kefir at bedtime for gut healthBrewed kefir from kefir grains contain more of the beneficial microbes than other probiotic sources like yogurt and probiotic capsules. When home brewed as I describe in my next post, the organisms are alive and ready to repopulate your intestines immediately.  Kefir brewing is easy and inexpensive. Kefir milk tastes like buttermilk and if you don’t like the flavor, you can add fruit or honey and make a smoothie.  It’s best drunk at night before bed.  Ideally, this should become a ritual that you continue throughout your lifetime. I drink at least a 2-ounce glass of my home brewed goat milk kefir every night before I go to bed. Frankly, I drink it after brushing my teeth and this correlates with my improved gum health. Could it be related? 

Commercially prepared kefir products available in the supermarkets lack the full benefits of home brewed kefir.  I’d rather you use them than no kefir at all, but they’re typically made from commercially prepared starter powder, not the kefir grains (cultures) and so they don’t contain the full range of organisms and health benefits of brewed kefir.  Some commercial producers may use live, perpetuated kefir grain cultures to make their kefir, but without calling the company and asking, you just don’t know.

What are some of the best fermented probiotic rich cultured foods?

There are other probiotic containing cultured foods that are also worth eating from time to time, but none are as easy as kefir.  These include:

  • barrel fermented sauerkraut and pickles (not canned/sterilized),
  • miso soup,
  • kombucha, and
  • cultured cheeses. 

As with all live probiotic foods, you have to remember not to cook them because high heat kills the beneficial organisms making them useless for repopulating your intestinal microbe population.

In my next post, I teach you how to start brewing your own kefir.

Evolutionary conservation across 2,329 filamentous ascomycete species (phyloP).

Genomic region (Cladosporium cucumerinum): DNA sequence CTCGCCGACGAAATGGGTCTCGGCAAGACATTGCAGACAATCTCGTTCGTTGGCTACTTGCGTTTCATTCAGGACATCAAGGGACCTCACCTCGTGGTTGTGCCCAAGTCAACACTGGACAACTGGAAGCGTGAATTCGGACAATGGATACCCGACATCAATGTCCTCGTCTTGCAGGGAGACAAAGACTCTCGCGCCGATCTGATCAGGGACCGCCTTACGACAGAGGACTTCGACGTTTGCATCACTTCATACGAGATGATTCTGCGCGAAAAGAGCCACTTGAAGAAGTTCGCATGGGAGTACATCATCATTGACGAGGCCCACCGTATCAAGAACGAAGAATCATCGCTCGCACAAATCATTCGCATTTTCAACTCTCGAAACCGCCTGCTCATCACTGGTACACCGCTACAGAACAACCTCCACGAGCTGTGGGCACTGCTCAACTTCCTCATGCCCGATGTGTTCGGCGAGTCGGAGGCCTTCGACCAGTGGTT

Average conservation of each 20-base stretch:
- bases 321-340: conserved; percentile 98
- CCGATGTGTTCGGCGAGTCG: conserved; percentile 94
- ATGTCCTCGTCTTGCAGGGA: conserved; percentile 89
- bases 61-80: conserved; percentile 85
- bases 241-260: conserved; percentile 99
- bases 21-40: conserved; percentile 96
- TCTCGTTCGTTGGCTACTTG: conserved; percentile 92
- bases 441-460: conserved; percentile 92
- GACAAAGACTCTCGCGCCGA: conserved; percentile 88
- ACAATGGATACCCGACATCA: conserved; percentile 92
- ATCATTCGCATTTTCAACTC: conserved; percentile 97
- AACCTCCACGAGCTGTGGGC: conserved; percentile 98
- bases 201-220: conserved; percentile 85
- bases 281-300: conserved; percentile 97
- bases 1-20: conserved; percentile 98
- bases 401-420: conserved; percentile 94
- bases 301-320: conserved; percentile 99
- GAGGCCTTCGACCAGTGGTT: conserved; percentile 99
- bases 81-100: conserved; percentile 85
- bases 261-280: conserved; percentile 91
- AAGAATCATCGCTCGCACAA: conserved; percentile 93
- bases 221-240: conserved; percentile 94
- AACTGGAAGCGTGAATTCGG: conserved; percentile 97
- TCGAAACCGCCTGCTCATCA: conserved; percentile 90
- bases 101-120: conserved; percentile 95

You’ll have all the information you need to start reaping the health benefits of this probiotic powerhouse food. 

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I wrote this article originally in 2009. At that time, there were no scholarly studies on kefir that I could quote. That's changed! Yes, the microbiome is on everyone's radar now. I'm thrilled - and I'm also proud to have been a microbiome health pioneer. See below for some of the many scholarly sources that have examined the health benefits of kefir.



 Peluzio MDCG, Dias MME, Martinez JA, Milagro FI. Kefir and Intestinal Microbiota Modulation: Implications in Human Health. Front Nutr. 2021 Feb 22;8:638740. doi: 10.3389/fnut.2021.638740. PMID: 33693024; PMCID: PMC7938729.

Bellikci-Koyu E, Sarer-Yurekli BP, Akyon Y, Aydin-Kose F, Karagozlu C, Ozgen AG, Brinkmann A, Nitsche A, Ergunay K, Yilmaz E, Buyuktuncer Z. Effects of Regular Kefir Consumption on Gut Microbiota in Patients with Metabolic Syndrome: A Parallel-Group, Randomized, Controlled Study. Nutrients. 2019 Sep 4;11(9):2089. doi: 10.3390/nu11092089. PMID: 31487797; PMCID: PMC6769690.

Mariana Grancieri*, Thaisa Agrizzi Verediano, Maria das Graças Vaz Tostes, and Mirelle Lomar Viana, Milk and Water Kefir Composition and Its Biological Health Effects, DOI: 10.1021/bk-2022-1406.ch002, Publication Date:March 23, 202

Bourrie BC, Willing BP, Cotter PD. The Microbiota and Health Promoting Characteristics of the Fermented Beverage Kefir. Front Microbiol. 2016 May 4;7:647. doi: 10.3389/fmicb.2016.00647. PMID: 27199969; PMCID: PMC4854945.

de Oliveira Leite AM, Miguel MA, Peixoto RS, Rosado AS, Silva JT, Paschoalin VM. Microbiological, technological and therapeutic properties of kefir: a natural probiotic beverage. Braz J Microbiol. 2013 Oct 30;44(2):341-9. doi: 10.1590/S1517-83822013000200001. PMID: 24294220; PMCID: PMC3833126.